A case of global love : telenovelas in transnational times
Hernández, Omar Danilo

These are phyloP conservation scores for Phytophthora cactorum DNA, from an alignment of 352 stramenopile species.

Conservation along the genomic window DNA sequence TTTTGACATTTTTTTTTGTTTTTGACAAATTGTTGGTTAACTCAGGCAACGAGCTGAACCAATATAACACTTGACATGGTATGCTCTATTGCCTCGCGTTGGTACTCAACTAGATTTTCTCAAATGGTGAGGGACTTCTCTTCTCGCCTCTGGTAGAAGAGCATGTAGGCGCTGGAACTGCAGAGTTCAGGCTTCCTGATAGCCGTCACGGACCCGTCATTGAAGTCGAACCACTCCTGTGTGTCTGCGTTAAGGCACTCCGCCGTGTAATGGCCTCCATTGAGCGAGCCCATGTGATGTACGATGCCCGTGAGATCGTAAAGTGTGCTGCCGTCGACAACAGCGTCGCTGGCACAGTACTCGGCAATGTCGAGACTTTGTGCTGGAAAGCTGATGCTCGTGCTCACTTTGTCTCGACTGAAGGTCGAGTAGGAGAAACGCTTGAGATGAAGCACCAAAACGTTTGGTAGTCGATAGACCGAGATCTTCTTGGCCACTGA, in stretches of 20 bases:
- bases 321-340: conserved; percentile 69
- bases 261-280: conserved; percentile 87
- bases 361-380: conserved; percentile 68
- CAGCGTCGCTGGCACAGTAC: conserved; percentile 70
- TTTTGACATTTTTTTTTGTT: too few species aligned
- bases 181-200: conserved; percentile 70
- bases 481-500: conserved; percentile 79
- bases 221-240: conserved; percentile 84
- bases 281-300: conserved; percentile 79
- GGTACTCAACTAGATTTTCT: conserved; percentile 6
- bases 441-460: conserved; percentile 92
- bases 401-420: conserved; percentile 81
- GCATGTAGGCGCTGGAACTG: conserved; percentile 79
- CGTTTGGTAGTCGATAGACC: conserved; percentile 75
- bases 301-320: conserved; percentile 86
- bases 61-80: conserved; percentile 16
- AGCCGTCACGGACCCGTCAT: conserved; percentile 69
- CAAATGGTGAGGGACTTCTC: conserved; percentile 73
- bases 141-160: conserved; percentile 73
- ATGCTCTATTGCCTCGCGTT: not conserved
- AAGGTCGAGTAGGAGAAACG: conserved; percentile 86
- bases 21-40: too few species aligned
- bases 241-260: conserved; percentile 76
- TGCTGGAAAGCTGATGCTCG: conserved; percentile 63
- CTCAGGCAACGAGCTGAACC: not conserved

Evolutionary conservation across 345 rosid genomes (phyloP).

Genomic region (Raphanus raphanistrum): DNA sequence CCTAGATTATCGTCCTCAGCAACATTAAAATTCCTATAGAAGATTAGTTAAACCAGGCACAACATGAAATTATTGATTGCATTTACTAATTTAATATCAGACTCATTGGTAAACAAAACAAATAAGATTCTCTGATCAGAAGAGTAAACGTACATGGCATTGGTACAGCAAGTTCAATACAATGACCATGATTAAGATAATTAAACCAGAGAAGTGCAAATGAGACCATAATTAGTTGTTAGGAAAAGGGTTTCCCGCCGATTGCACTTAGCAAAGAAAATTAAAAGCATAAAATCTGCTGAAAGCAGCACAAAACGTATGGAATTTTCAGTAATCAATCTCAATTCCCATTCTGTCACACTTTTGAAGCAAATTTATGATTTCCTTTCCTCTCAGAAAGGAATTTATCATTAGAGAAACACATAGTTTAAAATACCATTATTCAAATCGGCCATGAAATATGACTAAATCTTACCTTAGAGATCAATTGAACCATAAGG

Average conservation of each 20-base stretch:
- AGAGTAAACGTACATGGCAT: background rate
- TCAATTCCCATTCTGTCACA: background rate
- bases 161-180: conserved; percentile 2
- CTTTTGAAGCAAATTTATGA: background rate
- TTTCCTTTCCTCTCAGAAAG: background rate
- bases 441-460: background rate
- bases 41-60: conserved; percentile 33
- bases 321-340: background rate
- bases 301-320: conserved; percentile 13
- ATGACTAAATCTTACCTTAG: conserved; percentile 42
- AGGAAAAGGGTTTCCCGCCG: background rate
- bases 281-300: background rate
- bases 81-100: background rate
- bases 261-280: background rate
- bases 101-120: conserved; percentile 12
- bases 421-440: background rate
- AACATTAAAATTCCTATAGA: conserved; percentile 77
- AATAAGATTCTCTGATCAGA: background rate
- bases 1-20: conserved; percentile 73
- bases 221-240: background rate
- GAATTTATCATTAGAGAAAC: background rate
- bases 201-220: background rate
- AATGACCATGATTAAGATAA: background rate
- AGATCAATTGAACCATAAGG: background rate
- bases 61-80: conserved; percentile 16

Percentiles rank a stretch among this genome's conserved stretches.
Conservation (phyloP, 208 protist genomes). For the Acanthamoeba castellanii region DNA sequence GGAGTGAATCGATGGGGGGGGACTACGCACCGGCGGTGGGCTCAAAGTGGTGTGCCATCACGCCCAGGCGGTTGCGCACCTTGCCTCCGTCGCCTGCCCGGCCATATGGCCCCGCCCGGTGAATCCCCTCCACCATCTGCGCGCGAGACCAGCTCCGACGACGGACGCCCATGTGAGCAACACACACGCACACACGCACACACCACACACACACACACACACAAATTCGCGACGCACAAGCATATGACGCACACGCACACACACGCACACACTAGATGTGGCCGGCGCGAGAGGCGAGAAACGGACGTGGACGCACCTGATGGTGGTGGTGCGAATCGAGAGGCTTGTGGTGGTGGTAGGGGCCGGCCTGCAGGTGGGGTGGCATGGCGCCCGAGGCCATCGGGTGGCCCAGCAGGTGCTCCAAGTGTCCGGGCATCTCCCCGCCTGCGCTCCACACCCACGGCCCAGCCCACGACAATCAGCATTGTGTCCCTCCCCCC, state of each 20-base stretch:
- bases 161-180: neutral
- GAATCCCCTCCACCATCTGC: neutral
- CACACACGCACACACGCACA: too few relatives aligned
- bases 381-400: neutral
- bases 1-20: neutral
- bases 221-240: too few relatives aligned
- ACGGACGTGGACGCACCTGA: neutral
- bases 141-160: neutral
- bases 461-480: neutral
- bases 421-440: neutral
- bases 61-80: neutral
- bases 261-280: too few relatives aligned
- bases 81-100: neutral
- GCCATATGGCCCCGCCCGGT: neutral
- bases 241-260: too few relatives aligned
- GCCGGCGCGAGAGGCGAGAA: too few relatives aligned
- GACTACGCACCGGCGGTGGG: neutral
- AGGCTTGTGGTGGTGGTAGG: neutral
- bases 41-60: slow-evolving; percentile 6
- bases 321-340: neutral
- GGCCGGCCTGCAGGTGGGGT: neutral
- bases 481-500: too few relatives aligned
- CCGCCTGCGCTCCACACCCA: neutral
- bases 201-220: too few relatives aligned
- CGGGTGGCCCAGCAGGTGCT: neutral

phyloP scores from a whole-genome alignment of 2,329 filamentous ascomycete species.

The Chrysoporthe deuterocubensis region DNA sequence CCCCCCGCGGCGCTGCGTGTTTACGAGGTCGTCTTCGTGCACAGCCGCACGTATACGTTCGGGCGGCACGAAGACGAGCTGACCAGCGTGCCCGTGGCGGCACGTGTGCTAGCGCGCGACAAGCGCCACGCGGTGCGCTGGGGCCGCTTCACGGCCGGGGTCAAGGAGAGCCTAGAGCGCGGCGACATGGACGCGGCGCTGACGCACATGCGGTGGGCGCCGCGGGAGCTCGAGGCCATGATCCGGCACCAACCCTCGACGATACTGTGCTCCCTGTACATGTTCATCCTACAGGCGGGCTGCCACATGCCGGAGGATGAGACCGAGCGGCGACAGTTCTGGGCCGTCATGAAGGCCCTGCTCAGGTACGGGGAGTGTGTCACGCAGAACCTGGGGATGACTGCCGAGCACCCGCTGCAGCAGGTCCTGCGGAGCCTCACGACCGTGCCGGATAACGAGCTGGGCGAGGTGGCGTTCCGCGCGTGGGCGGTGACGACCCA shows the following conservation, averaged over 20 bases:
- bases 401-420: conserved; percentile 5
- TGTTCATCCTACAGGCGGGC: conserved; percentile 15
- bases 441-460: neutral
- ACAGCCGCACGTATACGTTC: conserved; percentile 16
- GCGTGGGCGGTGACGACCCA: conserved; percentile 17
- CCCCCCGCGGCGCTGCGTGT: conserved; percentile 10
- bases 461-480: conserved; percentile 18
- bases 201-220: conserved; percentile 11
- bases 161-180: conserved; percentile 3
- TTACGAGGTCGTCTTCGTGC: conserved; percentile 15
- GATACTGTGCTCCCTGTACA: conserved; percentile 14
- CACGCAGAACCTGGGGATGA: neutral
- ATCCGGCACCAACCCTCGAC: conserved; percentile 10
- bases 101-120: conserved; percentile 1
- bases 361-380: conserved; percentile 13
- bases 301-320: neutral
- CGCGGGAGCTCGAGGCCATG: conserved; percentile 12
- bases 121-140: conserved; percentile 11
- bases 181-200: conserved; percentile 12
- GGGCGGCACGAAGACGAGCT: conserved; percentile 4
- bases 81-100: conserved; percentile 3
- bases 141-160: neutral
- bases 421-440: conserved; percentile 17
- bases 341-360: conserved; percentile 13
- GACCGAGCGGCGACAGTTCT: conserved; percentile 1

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This dissertation presents a case study of the current globalization process affecting most productive activities in the world today, including the cultural industries. Specifically, it studies how telenovelas, which constitute the most popular television genre in Latin America, may have been affected by their own recent success in the transnational realm. Telenovelas successfully combine the creation of a national product that satisfies the internal demand and is also marketable abroad. Because of their tremendous popularity with domestic audiences, telenovelas also serve as a cultural forum for social discourse in many countries. After an appropriate contextualization of these programs within the regional television industry, the central issue guiding the study emerges: given the current export orientation of Latin American cultural producers, are the pressures to increase the global appeal of this genre having an effect on its contents? If so, what is then likely to happen to telenovelas in their capacity as a cultural forum for social discourse? That is precisely what this study investigates: whether the pressures for increasing the transnational marketability of the most popular cultural product ever in Latin America are likely to significantly affect its contents and, if so, in what ways. Of special interest is the question of whether the treatment of social issues specifically relevant to the country where a particular telenovela is being produced is likely to diminish, or whether the local flavor of the narrative will be downplayed or watered down. The arguments presented in the dissertation are informed by a careful consideration of the pertinent literature, as well as by interviews with telenovela producers, distributors, and programmers. In addition, a number of currently produced telenovelas are reviewed in order to complement and enrich the findings yielded by the interviews. Given that these television programs are widely consumed throughout Latin America, it becomes particularly relevant to learn about the consequences of their own globalization. In doing so, I hope to contribute in a small but tangible way to the ripening process of globalization as a social science concept.